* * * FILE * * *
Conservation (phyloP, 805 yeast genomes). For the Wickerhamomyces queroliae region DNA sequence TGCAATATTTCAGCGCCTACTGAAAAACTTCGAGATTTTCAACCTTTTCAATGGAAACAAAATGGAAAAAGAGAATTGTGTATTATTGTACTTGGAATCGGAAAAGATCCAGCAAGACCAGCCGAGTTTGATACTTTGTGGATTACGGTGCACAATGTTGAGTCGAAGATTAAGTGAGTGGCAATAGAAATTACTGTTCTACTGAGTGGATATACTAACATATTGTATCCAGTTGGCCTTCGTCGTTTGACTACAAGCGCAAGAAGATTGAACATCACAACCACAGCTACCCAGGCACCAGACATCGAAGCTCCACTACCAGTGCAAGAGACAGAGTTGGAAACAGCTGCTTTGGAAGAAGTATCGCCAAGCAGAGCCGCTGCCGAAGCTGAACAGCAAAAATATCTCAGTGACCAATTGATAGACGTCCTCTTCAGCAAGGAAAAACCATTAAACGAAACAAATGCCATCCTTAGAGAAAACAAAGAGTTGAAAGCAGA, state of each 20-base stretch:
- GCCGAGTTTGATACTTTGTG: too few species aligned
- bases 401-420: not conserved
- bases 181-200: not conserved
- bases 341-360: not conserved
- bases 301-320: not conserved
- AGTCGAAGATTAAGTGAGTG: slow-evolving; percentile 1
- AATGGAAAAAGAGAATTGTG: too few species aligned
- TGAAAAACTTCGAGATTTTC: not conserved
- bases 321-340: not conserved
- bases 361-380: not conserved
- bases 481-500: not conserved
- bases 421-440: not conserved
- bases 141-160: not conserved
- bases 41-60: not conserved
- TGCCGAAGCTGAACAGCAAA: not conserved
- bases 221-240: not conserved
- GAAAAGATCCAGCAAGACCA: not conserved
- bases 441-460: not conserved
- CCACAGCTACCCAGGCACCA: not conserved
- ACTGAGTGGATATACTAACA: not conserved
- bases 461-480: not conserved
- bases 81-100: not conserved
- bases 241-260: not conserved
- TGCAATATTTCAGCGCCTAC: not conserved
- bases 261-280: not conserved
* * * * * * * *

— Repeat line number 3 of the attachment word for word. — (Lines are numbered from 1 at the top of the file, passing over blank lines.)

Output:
- bases 401-420: not conserved